Benefits of a Brazilian Passport

Benefits of a Brazilian Passport

The following article in favor of living in Brazil is from Simon Black,
Date: June 16, 2010
Reporting From: Rio de Janeiro, Brazil
My ears are still ringing.

At 3pm yesterday afternoon, Brazil completely shut down, and the entire nation sat transfixed in front of their televisions watching their team take on North Korea in the first round of the World Cup.  If you haven’t experienced this first hand, put it on your bucket list… it’s well worth it.

After each goal (Brazil scored two), the locals here celebrated as if World War III had just ended. I have never in my life witnessed such pure and honest joy in so much volume.

Frankly, that’s one of the reasons I like this country so much. As a culture, Brazilians are the least depressive and pretentious people that I can think of, and it certainly does one’s sense of perspective a bit of good to spend some time around them.

For would-be expats looking for a potential home, the Brazilian sense of ease may be a big draw, as well as the scenic vistas, cheap property, and warm weather.

In my opinion, though, one of the biggest benefits of spending time in Brazil is the prospect of becoming Brazilian. Over the next 10-years, I’m convinced that a Brazilian passport is going to be one of the most valuable in the world.

Think about it– when was the last time terrorists hijacked an airplane and threatened to kill all the Brazilians? These people have no enemies.

As a travel document, a Brazilian passport enjoys no visa restrictions all over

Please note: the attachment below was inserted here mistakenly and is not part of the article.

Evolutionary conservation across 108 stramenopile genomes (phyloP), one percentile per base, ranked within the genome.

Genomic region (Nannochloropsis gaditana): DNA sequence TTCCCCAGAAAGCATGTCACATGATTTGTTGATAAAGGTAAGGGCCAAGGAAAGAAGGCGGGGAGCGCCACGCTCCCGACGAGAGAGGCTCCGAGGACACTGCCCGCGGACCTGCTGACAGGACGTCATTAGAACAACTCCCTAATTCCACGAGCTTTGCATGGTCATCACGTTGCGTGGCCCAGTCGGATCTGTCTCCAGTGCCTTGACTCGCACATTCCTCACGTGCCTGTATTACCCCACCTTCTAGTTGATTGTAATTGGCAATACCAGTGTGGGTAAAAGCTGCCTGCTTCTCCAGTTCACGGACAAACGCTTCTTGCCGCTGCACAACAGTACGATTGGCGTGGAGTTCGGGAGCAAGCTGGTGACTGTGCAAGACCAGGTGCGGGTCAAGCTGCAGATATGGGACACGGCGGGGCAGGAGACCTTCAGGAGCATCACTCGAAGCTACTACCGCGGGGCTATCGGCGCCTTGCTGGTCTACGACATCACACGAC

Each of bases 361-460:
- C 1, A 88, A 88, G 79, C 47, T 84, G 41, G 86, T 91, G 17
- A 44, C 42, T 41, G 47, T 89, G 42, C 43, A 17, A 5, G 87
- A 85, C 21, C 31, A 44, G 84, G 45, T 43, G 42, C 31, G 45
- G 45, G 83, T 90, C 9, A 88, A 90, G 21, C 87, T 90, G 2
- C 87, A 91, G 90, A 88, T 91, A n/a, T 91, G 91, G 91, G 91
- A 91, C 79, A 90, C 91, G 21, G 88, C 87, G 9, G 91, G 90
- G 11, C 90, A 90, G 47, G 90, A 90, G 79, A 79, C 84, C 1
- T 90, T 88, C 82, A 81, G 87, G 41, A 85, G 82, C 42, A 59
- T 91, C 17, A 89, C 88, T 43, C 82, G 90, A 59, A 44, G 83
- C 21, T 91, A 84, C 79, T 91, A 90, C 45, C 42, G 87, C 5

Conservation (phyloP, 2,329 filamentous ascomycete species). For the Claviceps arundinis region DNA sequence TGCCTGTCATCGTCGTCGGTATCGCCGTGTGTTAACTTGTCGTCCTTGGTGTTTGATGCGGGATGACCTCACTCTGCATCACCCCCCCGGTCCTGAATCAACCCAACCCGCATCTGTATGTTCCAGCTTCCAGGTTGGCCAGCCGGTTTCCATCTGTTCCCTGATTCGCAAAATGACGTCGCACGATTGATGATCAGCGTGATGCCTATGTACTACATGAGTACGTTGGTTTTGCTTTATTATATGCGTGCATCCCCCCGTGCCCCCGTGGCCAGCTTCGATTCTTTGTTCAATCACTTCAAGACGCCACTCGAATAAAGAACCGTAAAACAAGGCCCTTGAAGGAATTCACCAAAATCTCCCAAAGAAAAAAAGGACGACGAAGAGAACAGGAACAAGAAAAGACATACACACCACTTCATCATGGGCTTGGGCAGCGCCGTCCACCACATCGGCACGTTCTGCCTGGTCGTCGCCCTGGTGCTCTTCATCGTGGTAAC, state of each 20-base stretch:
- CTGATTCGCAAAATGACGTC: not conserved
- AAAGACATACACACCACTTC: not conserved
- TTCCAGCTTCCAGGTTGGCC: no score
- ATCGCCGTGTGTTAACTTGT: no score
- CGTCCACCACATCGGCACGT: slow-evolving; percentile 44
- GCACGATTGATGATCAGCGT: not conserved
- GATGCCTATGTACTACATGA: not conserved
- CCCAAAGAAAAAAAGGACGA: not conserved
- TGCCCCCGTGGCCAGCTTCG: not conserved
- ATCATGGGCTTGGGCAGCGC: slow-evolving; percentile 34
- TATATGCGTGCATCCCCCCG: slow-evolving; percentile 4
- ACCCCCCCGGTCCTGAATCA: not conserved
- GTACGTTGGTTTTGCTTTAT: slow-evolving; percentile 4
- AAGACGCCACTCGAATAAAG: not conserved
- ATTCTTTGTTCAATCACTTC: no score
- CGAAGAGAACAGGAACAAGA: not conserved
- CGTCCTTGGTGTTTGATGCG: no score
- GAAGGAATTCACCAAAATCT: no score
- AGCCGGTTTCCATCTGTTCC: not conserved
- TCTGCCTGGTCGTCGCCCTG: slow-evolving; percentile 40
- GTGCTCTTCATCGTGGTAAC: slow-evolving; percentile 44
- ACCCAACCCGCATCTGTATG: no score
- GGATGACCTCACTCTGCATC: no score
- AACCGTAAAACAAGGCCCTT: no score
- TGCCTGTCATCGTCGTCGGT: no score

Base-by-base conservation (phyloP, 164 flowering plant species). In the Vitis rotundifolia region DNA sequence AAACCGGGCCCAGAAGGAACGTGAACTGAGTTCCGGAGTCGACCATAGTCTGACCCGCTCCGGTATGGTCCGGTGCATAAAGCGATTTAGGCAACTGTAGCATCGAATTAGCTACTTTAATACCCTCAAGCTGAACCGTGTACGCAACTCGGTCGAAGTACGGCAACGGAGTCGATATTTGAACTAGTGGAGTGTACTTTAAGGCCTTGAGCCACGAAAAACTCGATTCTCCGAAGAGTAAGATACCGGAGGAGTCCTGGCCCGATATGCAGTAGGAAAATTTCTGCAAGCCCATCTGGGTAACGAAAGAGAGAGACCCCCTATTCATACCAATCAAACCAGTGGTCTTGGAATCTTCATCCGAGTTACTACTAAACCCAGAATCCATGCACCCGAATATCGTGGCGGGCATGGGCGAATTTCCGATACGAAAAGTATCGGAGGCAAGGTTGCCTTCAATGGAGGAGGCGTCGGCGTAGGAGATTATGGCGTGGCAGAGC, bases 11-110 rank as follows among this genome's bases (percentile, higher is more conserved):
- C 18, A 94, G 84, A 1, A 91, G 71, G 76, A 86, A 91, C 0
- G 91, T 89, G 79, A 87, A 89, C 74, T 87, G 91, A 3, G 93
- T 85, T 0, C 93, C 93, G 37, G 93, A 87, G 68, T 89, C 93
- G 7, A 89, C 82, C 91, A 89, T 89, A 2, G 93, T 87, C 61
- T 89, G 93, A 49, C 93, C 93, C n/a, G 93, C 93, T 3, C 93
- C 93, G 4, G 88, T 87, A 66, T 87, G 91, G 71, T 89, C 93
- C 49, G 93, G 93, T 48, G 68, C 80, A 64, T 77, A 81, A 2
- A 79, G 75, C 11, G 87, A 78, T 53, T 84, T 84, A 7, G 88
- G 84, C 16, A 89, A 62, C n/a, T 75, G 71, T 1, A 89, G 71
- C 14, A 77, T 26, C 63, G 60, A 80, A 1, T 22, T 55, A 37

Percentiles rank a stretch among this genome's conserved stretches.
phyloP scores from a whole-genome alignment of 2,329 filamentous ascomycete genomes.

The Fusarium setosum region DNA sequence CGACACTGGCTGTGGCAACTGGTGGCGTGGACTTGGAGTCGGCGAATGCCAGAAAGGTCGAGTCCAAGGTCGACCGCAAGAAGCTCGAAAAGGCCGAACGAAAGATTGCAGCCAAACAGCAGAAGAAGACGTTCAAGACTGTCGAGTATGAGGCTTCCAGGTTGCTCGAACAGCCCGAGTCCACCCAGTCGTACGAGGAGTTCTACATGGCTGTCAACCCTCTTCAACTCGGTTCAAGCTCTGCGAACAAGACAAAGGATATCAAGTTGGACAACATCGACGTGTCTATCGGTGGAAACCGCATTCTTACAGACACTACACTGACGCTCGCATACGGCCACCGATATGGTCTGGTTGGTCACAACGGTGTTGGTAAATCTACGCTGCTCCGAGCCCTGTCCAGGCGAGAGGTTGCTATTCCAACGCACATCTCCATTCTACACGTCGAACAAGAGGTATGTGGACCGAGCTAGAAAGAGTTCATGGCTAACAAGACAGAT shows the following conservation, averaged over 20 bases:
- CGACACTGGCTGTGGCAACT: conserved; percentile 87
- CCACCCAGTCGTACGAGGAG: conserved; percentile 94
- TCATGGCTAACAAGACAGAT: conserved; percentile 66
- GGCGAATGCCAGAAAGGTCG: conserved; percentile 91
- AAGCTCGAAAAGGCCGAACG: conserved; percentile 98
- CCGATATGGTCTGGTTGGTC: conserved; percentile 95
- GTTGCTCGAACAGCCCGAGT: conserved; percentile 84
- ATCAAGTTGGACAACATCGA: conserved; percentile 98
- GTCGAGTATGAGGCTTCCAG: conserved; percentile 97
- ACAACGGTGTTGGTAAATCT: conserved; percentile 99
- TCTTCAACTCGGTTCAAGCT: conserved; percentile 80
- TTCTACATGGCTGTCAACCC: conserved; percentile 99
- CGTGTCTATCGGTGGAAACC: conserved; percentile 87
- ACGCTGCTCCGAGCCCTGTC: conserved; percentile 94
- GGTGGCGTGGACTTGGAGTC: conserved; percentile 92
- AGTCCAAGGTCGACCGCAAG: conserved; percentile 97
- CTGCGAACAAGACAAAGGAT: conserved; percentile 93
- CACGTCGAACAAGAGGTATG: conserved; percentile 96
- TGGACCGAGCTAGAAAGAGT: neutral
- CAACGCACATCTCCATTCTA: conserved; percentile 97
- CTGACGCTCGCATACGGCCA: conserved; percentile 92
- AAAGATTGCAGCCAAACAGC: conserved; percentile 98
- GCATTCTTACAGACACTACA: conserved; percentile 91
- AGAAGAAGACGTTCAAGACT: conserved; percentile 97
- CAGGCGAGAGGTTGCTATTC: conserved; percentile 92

Brazil Investments: Booming Brazil Is Like the 'US in the 1950s': Sam Zell - CNBC

Brazil Investments: Booming Brazil Is Like the 'US in the 1950s': Sam Zell - CNBC

Booming Brazil Is Like the 'US in the 1950s': Sam Zell

Published: Wednesday, 18 Aug 2010 | 6:16 PM ET 
By: Michelle Lodge
Special to

Brazil is booming and brimming with business opportunities—like the "US in the 1950s”—billionaire businessman Sam Zell told CNBC Wednesday. He said if Brazil continues on the same course, he predicts that the "fiscally conservative" nation will soon be one of the top two countries in terms of growth.

Zell Bets on Brazil Real estate mogul Sam Zell's firm is bullish on the New York market but really sees tremendous opportunity in the growing economy of Brazil, which Zell calls the US in 1950.
“It has a growing population, it’s energy self-sufficient, it’s food self-sufficient," said Zell, chairman of Equity International, about Brazil, the largest of the South American countries. “It’s growing and, at least for now, they’ve solved the problem of inflation.”
Zell also acknowledged that half of his company's investments are in Brazil